Poll Tacks

Poll Tacks

Poll Tacks

A summary of what's in the major U.S. newspapers.
Feb. 14 2000 7:24 AM

Poll Tacks

The Los Angeles Times leads with its latest poll, which purports to show that the South Carolina Republican primary is now a Bush-McCain tossup. The Washington Post goes with a firefight in the Kosovar city of Mitrovica between NATO peacekeepers and ethnic Albanians that left two French soldiers wounded and an Albanian dead. The New York Times fronts Kosovo but leads with a snapshot of life under term limits in the 18 state legislatures that have them. The paper suggests that the limits have opened up the political ranks ethno-demographically, while transferring more power to inexperienced legislators and experienced lobbyists. USA Today leads with what it calls the biggest wave of social issue shareholder activism since corporations were confronted about their investments in apartheid-era South Africa: upcoming proxy fights at 18 restaurant, food, grocery, and seed companies over genetic engineering. According to the story, though, while these challenges are liable to raise awareness, they aren't likely to constrain business practices--of 123 social-issue proxy votes mounted in 1999, none passed.

Advertisement

The LAT South Carolina poll finds George W. Bush prevailing among Republicans and John McCain with the upper hand among Democrats and independents. And the poll finds that the Democrat-independent pool makes up nearly half the likely primary voters. The WP inside reports that McCain has announced he would not hold a campaign rally at Bob Jones University, a conservative institution that bans interracial dating. The paper adds that Bush defends his appearance at the school two weeks ago, calling it a campaign stop and not an endorsement of the university's policies. And the paper quotes him saying, "How could I go into a university like that and subscribe to those views when my little brother, the great governor of Florida, married a girl from Mexico?"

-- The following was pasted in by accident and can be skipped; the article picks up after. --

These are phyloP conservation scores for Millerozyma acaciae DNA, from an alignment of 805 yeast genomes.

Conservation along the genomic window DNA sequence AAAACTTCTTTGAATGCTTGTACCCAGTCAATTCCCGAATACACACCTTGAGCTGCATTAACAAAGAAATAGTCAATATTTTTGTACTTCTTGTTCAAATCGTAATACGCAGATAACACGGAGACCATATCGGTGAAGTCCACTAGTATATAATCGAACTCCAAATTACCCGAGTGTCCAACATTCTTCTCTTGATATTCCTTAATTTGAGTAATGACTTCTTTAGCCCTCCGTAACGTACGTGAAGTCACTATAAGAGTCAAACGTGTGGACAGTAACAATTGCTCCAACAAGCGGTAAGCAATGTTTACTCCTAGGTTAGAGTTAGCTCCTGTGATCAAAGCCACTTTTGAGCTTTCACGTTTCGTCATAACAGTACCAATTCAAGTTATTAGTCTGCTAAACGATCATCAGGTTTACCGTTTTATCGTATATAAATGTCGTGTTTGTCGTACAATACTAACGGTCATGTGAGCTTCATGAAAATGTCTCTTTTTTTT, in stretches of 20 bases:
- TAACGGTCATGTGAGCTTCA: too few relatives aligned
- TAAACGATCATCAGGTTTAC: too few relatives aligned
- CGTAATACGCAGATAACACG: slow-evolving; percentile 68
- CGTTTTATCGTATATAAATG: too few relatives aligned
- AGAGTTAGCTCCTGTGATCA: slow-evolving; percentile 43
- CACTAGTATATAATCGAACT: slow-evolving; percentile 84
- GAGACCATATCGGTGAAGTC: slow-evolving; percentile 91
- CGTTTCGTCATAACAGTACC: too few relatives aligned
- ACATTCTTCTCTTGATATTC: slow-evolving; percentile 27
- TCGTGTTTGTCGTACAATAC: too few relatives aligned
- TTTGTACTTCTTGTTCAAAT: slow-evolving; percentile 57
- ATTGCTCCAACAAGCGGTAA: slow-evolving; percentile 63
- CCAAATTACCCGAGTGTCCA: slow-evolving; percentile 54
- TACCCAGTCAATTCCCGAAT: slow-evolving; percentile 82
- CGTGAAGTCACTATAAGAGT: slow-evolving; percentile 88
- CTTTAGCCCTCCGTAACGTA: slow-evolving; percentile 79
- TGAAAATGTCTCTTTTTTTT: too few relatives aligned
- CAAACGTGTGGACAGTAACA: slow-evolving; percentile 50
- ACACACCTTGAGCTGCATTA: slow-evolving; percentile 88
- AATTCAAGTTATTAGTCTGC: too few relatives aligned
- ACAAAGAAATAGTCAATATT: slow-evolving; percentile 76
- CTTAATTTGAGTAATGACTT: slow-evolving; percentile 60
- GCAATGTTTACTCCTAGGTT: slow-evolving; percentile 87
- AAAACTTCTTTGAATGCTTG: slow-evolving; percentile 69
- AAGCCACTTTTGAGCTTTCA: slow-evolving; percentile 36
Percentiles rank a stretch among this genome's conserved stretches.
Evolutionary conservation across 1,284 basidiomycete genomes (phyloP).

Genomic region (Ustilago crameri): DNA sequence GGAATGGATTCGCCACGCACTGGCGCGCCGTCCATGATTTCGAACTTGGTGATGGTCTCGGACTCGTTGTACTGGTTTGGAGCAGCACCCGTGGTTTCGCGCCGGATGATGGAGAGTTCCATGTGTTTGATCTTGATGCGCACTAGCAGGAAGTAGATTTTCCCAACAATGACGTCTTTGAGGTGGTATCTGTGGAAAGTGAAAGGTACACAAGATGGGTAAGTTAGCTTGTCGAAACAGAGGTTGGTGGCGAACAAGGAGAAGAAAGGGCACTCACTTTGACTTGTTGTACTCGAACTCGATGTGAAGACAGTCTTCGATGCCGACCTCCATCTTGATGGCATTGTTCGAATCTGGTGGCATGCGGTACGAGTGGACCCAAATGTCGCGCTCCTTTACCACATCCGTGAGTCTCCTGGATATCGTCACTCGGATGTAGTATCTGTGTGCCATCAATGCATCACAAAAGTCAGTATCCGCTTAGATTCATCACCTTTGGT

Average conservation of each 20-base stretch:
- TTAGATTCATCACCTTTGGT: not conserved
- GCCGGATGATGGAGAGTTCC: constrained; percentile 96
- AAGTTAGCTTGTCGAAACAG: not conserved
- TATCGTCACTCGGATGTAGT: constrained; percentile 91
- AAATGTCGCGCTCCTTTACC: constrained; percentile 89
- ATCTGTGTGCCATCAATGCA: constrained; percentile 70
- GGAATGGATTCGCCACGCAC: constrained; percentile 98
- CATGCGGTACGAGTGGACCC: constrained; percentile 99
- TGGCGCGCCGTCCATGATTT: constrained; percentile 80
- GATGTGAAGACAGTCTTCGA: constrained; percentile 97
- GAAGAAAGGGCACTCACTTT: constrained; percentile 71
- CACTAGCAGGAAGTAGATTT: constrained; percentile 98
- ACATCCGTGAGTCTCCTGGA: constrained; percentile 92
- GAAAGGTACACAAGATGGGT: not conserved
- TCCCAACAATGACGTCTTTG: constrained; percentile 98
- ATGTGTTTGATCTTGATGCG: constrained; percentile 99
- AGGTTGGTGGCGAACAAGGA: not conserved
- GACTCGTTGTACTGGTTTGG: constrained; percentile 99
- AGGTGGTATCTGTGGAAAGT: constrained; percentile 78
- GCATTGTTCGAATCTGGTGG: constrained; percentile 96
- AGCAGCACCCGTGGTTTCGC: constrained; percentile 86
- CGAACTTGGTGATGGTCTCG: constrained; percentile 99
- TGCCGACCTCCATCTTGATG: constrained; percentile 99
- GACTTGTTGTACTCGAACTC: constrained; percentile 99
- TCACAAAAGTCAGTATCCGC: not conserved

Political news you can't use. The Wall Street Journal reports that although Al Gore sometimes uses the middle name Arnold, legally his middle initial--A--doesn't stand for anything. The paper got to the bottom of this by making "repeated requests" for a copy of Gore's birth certificate after being dissatisfied with his answer to a fifth-grader's question.

The Kosovo coverage in the WP and NYT makes it clear that the French troops, recently criticized for not responding forcefully enough to shooting in Mitrovica, reacted very aggressively this time. The papers also note that the French, Italian, and British troops in the sector were not accidentally caught up in a Serb-Albanian crossfire but were intentional targets of the Albanians, an ominous change.

The LAT uses a tiny reefer for an Alaska Airlines story that everybody has inside: In 1997 the very part on the crash plane believed responsible--a jackscrew in the tail--was found to be worn but was not replaced.

Everybody fronts the death late Saturday of Charles M. Schulz from cancer, just hours before his last Peanuts hit the newsstands. The NYT obit observes that no adult ever appeared in the strip.

The LAT's front-page "Column One" addresses a Hollywood taboo--being seriously ill. The story takes the recent major medical setbacks of Steven Spielberg, Harvey Weinstein, and David Letterman as examples of how in a business where youth is a major asset and weakness tends to be exploited immediately, elaborate PR mechanisms are used to minimize and hide unwellness. The story quotes actress Kathleen Turner saying that she didn't try to refute false rumors she had a drinking problem because the truth--that she has arthritis--would be worse for her career.

Sunday's NYT front page carries a disturbing story based on newly unredacted CIA files suggesting that U.S. intelligence and military personnel helped sic the Chilean military on two American leftists at the time it was conducting its coup against Salvador Allende. Neither American was ever seen alive again after the coup. It's an important story and Today's Papers suggests a follow-up: Press Henry Kissinger about what he knew about all this. The Times story doesn't get to Kissinger until the last few paragraphs and lets him claim ignorance of the particulars of the situation and of the now-released message traffic. Very implausible.

The Sunday Times also carries a pure paradigm of the principle that if you want to express an editorial opinion in a news story, say it with pictures. On the Page 26-27 spread of the national edition, there are facing pictures of Messrs. Bush and McCain. Can you guess who the paper (or at least the photo editor) favors? On the right side, you have McCain, jut-jawed and serene in his power, backdropped by the stars of an American flag. On the left side, you have Bush with an expression suggesting not just a past including electro-shock therapy, but also a present. This is not cricket.